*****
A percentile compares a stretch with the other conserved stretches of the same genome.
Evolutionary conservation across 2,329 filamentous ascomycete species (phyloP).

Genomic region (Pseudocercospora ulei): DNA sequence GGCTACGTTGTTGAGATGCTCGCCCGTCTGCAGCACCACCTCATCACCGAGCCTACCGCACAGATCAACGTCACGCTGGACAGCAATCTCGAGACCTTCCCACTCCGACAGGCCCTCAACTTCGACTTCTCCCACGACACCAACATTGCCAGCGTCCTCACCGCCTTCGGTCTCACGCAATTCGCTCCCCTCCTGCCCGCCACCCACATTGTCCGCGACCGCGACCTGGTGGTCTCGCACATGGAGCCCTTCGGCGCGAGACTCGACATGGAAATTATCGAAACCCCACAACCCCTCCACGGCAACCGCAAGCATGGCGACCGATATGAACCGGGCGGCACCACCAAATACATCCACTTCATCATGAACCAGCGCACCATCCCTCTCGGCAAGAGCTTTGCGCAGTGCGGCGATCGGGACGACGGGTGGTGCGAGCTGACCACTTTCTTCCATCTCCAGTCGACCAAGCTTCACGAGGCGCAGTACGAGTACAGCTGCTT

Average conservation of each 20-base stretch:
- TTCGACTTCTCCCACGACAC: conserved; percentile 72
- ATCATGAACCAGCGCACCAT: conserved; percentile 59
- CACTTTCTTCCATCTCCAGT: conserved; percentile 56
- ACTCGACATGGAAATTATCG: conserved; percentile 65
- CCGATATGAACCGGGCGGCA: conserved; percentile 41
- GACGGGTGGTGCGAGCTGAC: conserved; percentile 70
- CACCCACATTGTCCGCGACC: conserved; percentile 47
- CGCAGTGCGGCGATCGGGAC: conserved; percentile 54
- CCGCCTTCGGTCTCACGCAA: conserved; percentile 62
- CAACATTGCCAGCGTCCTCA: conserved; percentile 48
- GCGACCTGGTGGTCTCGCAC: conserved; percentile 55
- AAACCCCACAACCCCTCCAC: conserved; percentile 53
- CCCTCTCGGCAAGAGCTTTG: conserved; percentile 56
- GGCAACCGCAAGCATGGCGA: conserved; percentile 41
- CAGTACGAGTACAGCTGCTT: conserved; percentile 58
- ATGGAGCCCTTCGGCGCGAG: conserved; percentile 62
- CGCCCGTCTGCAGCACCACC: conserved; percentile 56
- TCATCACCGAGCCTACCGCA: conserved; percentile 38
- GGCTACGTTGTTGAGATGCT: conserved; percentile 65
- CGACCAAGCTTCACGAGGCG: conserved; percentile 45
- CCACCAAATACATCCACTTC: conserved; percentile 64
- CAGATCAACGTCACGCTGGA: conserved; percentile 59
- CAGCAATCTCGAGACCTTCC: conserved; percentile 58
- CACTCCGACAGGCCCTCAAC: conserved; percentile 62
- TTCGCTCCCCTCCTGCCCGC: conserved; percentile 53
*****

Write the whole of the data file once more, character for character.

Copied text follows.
A percentile compares a stretch with the other conserved stretches of the same genome.
Evolutionary conservation across 2,329 filamentous ascomycete species (phyloP).

Genomic region (Pseudocercospora ulei): DNA sequence GGCTACGTTGTTGAGATGCTCGCCCGTCTGCAGCACCACCTCATCACCGAGCCTACCGCACAGATCAACGTCACGCTGGACAGCAATCTCGAGACCTTCCCACTCCGACAGGCCCTCAACTTCGACTTCTCCCACGACACCAACATTGCCAGCGTCCTCACCGCCTTCGGTCTCACGCAATTCGCTCCCCTCCTGCCCGCCACCCACATTGTCCGCGACCGCGACCTGGTGGTCTCGCACATGGAGCCCTTCGGCGCGAGACTCGACATGGAAATTATCGAAACCCCACAACCCCTCCACGGCAACCGCAAGCATGGCGACCGATATGAACCGGGCGGCACCACCAAATACATCCACTTCATCATGAACCAGCGCACCATCCCTCTCGGCAAGAGCTTTGCGCAGTGCGGCGATCGGGACGACGGGTGGTGCGAGCTGACCACTTTCTTCCATCTCCAGTCGACCAAGCTTCACGAGGCGCAGTACGAGTACAGCTGCTT

Average conservation of each 20-base stretch:
- TTCGACTTCTCCCACGACAC: conserved; percentile 72
- ATCATGAACCAGCGCACCAT: conserved; percentile 59
- CACTTTCTTCCATCTCCAGT: conserved; percentile 56
- ACTCGACATGGAAATTATCG: conserved; percentile 65
- CCGATATGAACCGGGCGGCA: conserved; percentile 41
- GACGGGTGGTGCGAGCTGAC: conserved; percentile 70
- CACCCACATTGTCCGCGACC: conserved; percentile 47
- CGCAGTGCGGCGATCGGGAC: conserved; percentile 54
- CCGCCTTCGGTCTCACGCAA: conserved; percentile 62
- CAACATTGCCAGCGTCCTCA: conserved; percentile 48
- GCGACCTGGTGGTCTCGCAC: conserved; percentile 55
- AAACCCCACAACCCCTCCAC: conserved; percentile 53
- CCCTCTCGGCAAGAGCTTTG: conserved; percentile 56
- GGCAACCGCAAGCATGGCGA: conserved; percentile 41
- CAGTACGAGTACAGCTGCTT: conserved; percentile 58
- ATGGAGCCCTTCGGCGCGAG: conserved; percentile 62
- CGCCCGTCTGCAGCACCACC: conserved; percentile 56
- TCATCACCGAGCCTACCGCA: conserved; percentile 38
- GGCTACGTTGTTGAGATGCT: conserved; percentile 65
- CGACCAAGCTTCACGAGGCG: conserved; percentile 45
- CCACCAAATACATCCACTTC: conserved; percentile 64
- CAGATCAACGTCACGCTGGA: conserved; percentile 59
- CAGCAATCTCGAGACCTTCC: conserved; percentile 58
- CACTCCGACAGGCCCTCAAC: conserved; percentile 62
- TTCGCTCCCCTCCTGCCCGC: conserved; percentile 53